Offbeat adventurer hopes to make dogsledding history
Erik Claster plans to become the first Israeli to compete in a 200-mile race across the frozen Arctic tundra.
The debut of the Jamaican bobsleigh team at the 1988 Winter Olympics in Calgary is forever immortalized in the movie "Cool Runnings." If Erik Claster has his way, his own story might be similarly screen-worthy.
He's hoping to become the first Israeli to compete in a dogsled race across the frozen tundra of the Arctic.
He loves the outdoors, was a Boy Scout, and often seeks out high adventure. "Israel is very adventure- and outdoor-friendly," he tells From The Grapevine.
A fifth-generation Kansan, Claster has Midwest ruggedness in his blood. He moved to Israel in 1999, attended college and met his wife Keren, another American expat. And while working at an artificial intelligence startup and parenting his five children may keep him busy, the 36-year old dad is not one to rest. He's a vintage motorcycle enthusiast. He favors artisanal meats so much that he makes trips to a special butcher and buys cows right off the rack. His friends call him Erik the Viking.
"I'm like if Paul Bunyan and Erik the Red had a baby," he says of his Brooklyn hipster meets "Game of Thrones" look. "I've had a beard since middle school."
And now he wants to become the first Israeli to compete in a polar dogsled competition, which traverses nearly 200 miles of Arctic wilderness, beginning in Norway and ending in Sweden. The cold and snow remind him of his upbringing in Kansas. "I enjoy the starkness of it," he says. "It makes me feel like you're close to the original nature of the world. It's just so vast."
The race is sponsored by one of Claster's favorite brands, Fjällräven – a Swedish company specializing in outdoor equipment. Each competitor will be partnered with a professional dogsledder and outfitted with equipment from Fjällräven.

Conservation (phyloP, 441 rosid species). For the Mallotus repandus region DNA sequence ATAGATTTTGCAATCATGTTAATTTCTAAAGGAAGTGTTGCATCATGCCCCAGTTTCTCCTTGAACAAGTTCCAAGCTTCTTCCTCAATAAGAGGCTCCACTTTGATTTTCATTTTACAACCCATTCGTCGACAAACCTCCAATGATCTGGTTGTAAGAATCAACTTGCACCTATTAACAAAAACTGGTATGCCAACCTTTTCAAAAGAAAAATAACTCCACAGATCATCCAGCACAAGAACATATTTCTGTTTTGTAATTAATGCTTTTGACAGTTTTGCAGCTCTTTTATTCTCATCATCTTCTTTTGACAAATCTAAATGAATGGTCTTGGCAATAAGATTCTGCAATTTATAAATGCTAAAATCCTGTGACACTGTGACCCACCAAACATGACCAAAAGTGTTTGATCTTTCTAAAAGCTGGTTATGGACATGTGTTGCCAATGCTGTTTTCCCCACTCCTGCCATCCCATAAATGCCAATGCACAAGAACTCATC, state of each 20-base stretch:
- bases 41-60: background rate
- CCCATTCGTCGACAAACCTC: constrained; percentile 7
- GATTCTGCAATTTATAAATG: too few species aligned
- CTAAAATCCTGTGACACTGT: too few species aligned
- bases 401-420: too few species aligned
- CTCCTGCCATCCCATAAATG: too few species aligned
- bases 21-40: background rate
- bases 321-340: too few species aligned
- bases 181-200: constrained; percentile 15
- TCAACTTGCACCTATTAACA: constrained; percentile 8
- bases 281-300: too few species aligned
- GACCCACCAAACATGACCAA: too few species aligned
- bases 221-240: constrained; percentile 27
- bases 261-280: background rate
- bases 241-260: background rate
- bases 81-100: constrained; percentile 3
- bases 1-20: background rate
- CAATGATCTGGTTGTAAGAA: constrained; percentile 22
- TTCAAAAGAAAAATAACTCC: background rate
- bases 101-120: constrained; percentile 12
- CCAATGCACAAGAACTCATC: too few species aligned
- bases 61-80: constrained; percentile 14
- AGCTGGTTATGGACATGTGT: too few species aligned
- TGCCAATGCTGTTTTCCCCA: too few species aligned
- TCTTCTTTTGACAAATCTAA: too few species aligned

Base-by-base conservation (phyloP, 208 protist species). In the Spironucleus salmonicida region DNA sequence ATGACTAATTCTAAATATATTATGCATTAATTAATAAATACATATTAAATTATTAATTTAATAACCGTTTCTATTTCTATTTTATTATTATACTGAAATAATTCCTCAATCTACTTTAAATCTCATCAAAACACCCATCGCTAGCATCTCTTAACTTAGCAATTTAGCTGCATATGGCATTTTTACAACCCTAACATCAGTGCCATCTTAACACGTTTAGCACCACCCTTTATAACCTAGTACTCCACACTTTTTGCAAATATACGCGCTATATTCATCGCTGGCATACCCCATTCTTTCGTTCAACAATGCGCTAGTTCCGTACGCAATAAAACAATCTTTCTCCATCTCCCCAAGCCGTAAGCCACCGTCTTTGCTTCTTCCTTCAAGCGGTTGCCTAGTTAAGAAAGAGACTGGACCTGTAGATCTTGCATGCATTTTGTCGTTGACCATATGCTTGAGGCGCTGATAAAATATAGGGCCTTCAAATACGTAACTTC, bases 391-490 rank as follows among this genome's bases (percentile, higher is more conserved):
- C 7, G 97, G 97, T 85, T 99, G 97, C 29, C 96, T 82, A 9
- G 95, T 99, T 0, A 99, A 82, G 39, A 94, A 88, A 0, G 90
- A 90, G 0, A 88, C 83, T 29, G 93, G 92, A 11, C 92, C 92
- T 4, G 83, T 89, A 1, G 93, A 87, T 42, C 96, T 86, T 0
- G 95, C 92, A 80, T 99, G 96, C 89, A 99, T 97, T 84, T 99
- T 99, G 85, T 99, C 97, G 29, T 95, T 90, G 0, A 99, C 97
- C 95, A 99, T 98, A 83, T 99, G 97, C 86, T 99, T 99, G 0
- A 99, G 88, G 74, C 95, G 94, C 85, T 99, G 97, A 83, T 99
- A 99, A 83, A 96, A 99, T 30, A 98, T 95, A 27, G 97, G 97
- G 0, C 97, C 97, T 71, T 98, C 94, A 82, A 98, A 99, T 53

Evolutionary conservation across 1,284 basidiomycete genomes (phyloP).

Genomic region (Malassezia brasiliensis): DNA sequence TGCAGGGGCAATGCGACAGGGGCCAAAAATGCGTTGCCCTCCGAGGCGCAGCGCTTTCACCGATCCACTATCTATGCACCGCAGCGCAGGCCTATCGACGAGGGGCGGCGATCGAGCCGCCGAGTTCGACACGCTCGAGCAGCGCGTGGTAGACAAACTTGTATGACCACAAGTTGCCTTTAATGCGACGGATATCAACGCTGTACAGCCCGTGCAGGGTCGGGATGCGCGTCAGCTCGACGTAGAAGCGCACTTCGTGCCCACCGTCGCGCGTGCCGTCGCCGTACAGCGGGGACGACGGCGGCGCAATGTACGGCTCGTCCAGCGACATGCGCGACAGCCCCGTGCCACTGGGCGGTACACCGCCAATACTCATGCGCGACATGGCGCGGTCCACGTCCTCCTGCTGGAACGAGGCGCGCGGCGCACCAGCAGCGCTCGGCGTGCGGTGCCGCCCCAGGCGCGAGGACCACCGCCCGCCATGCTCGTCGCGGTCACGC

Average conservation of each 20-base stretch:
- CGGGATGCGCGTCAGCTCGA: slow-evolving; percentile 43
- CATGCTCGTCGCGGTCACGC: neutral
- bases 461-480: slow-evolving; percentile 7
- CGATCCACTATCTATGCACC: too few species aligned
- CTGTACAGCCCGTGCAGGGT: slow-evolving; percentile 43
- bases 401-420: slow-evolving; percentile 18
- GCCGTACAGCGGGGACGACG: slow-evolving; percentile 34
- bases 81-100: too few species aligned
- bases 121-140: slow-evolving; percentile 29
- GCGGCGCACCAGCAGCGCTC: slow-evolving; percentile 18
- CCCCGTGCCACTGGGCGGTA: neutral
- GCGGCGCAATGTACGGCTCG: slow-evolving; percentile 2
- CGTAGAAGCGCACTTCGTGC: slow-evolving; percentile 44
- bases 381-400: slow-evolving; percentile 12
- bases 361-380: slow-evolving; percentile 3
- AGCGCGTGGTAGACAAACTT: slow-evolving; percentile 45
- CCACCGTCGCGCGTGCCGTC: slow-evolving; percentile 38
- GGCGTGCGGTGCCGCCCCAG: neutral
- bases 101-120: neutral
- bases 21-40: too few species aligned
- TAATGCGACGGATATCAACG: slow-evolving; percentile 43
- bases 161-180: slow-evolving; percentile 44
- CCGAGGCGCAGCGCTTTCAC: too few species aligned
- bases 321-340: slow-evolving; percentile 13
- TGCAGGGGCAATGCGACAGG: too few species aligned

"They want to show that with the right equipment, you can do all this crazy stuff," Claster explains. "When I saw that, I said, 'Hell yeah!'"
But before he can take part in the race, he's got another uphill challenge just to get there. The folks at Fjällräven only allow a limited number of people to participate, and Claster is seeking your help. He needs to receive about 30,000 votes before the mid-December deadline. The trip itself is scheduled for April, 2017.
So, assuming he gets in, how is he preparing for such a journey? He's been training three days a week mostly doing resistance exercises, free weights and squats. He's also hired a retired boxing coach from Russia to whip him into shape. "He's doing old-school 'Rocky' style stuff," Claster says, referring to the out-of-the-box exercises Sylvester Stallone's famous character did in those boxing movies. "He's a magician. He's a pro. He's been tearing me a new you-know-what."
All that being said, Claster does admit this one important tidbit of information: "I have never actually gone dog sledding." Thankfully, a friend of his works at a dog kennel facility in Israel. He's considering training with some Huskies there and tricking out a sled with wheels. (While it does snow in the Mediterranean, it's not enough for him to train on.)
"We're Israelis, we have a bobsled team, and this is just like that," he tells us. "I would love nothing more than to represent Israel in a seemingly strange setting."
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